As daylight slowly begins to wane and evening temperatures become fleece-and-warm-thermos worthy, the California wilderness is at its absolute best.
For both cold-weather camping connoisseurs and south-migrating heat-seekers alike, California’s diverse natural landscape caters to the camping needs of all types of adventurers. What better way to welcome in the changing temperatures than by spending a night snuggled beneath the stars next to a cozy campfire? With so many great choices, it can be a bit overwhelming to decide where to begin. Luckily, we at Hipcamp have put together a list with some of our favorite picks, so you can put the wheels in motion and start planning your own fall or winter camping excursion.
Take a deep breath and let your senses be bedazzled as you savor the sweetly intoxicating aromas of the fall harvest. Not only will the full-bodied fumes of cabernet sauvignon, pinot noir and merlot leave you feeling light on your feet, but so too will the golden hues of the sunlit autumn fields, which stretch out across the horizon. There is no better time of year to visit California’s famous wine country.
Photo credit: John Krzesinski
The campground itself has 50 sites and more than 10 miles of hiking trails, which weave among oaks, redwoods, maples and madrones. Ritchey Creek flows nearby and is a peaceful spot for an afternoon picnic. For a different experience, reserve one of the 10 new 21-foot-diameter yurts located on the premises, each complete with a queen-size mattress (bring your own sleeping bags or bedding!), table and chairs. Only a stone’s throw away is Napa, where you’ll want to sample some of the local vintages. And don’t forget to bring a wine bottle opener!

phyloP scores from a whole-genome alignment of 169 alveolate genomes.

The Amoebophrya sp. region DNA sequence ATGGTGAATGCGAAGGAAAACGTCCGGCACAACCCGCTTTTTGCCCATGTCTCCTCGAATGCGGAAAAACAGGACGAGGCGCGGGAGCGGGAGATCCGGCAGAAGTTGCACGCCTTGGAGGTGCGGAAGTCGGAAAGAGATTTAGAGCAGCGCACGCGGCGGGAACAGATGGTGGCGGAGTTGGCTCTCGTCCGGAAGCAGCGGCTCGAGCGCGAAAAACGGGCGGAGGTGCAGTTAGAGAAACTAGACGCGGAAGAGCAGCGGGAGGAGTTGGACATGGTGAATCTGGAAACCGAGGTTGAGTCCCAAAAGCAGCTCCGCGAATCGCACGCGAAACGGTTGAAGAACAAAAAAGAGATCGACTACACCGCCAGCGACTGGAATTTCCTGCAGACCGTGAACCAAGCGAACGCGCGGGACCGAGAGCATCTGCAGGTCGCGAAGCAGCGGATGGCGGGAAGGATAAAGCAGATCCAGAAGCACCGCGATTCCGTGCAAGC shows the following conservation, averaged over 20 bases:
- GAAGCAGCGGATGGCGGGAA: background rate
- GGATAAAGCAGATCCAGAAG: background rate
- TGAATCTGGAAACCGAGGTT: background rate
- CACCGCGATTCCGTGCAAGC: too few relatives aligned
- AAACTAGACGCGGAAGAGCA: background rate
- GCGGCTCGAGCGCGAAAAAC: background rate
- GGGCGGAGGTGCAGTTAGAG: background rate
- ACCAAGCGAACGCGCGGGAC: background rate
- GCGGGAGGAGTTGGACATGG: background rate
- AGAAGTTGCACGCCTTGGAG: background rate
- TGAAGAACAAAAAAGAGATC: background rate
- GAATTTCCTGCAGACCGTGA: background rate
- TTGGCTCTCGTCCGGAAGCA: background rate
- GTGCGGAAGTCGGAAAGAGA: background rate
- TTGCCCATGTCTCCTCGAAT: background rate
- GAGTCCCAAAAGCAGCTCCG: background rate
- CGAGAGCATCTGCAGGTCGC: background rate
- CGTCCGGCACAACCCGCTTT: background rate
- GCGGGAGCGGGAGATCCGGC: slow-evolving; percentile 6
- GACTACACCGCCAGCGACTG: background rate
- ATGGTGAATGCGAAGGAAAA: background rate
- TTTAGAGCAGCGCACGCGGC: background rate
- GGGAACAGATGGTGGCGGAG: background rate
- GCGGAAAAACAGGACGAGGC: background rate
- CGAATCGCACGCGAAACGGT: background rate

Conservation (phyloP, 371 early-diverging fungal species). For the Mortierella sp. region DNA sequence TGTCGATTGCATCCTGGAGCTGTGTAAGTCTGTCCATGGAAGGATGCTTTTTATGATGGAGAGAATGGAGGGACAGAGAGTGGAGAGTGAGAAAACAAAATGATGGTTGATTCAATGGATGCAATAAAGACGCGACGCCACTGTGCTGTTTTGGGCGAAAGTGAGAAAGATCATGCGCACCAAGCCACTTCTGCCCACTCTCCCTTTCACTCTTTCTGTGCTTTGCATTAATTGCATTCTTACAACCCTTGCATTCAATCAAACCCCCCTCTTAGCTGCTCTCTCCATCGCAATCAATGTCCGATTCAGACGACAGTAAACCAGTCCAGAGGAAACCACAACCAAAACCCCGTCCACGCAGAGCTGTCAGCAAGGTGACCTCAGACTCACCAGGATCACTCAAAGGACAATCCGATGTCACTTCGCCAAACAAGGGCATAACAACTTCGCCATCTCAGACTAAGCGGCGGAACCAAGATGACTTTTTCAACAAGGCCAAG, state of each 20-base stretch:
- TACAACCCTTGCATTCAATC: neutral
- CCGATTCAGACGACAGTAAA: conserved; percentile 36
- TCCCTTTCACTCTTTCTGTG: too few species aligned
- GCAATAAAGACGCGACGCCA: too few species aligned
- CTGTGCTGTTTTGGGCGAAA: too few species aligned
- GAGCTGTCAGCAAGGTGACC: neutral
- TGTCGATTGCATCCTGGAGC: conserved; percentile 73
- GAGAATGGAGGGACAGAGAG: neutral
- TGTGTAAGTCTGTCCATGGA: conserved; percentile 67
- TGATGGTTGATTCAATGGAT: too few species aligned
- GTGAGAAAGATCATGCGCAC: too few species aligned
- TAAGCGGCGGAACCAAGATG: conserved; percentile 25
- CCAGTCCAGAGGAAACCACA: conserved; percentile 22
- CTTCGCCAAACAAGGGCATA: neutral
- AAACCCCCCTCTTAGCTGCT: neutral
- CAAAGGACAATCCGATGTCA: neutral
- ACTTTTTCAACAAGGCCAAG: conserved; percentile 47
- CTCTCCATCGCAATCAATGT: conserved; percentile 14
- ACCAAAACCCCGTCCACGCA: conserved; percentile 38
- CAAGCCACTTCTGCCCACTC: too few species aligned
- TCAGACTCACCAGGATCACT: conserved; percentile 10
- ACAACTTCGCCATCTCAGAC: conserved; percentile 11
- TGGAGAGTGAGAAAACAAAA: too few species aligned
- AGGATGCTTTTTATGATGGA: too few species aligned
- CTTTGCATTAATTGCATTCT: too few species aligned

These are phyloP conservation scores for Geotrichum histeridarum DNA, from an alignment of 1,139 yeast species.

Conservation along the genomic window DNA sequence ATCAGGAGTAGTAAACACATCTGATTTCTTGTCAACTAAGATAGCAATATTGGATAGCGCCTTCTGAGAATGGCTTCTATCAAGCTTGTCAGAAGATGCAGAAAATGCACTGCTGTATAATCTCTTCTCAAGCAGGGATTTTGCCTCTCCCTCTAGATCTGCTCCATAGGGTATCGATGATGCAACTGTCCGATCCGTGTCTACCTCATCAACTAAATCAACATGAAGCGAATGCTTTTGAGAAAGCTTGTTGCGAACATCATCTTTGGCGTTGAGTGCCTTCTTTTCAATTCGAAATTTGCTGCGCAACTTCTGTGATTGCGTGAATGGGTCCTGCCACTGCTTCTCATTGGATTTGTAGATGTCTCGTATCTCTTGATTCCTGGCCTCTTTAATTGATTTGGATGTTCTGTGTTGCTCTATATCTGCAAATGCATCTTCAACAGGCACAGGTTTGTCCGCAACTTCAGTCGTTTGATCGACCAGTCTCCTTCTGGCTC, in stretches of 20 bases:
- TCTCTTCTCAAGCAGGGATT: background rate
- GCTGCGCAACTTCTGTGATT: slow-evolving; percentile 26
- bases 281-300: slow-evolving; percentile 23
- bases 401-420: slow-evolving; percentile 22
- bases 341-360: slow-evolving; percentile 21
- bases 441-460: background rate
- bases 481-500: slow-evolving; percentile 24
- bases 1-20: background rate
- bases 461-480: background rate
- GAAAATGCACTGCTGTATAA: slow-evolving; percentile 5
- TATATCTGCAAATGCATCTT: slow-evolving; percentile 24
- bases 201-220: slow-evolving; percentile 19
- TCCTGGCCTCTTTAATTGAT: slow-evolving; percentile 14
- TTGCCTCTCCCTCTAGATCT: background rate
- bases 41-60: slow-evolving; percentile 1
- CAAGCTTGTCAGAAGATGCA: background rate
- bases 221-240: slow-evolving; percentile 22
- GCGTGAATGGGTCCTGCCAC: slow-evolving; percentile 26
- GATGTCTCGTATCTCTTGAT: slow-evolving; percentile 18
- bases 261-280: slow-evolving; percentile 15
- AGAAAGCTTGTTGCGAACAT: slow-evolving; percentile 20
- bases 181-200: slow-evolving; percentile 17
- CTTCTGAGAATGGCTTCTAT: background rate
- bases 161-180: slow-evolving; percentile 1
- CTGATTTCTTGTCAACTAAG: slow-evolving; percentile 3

Humbling and awe-inspiring are two of the first words that come to mind while wandering this rural metropolis of natural skyscrapers, otherwise referred to as ancient coastal redwoods. Big Basin boasts the largest contiguous stand of these giants south of San Francisco. The tallest, known as Mother of the Forest, seems to beckon you towards her 329 feet of immensity with a magnetic force. Big Basin is also known for its lush canyons carved out by the park’s many waterfalls that flow mostly year-round. Freshwater marshes, chaparral-covered slopes, sandy beaches and sunny ridges give California’s oldest state park a beauty that is as diverse as it is abundant. Thanks to diminished fall crowds, the vastness of this park can be taken in much more thoughtfully and thoroughly during the cooler season.
Photo credit: Julian Bialowas
With some sites affectionately referred to as ”honeymoon suites“ (campsites 86 & 97), Wastahi Campground is the perfect little nook for a late-season private getaway. You’ll have to book early in advance for the two more-private sites, but the 25 other less-remote campsites are still great for their close proximity to the Sequoia Trail that runs directly through the campground and into the park. If you’re in the mood for something a bit more challenging, check out the nearby 29-mile, three-day Skyline to the Sea Trail, which will bring you from the Santa Cruz Mountains all the way to the Pacific Ocean—but not back again, so be sure to plan your parking accordingly.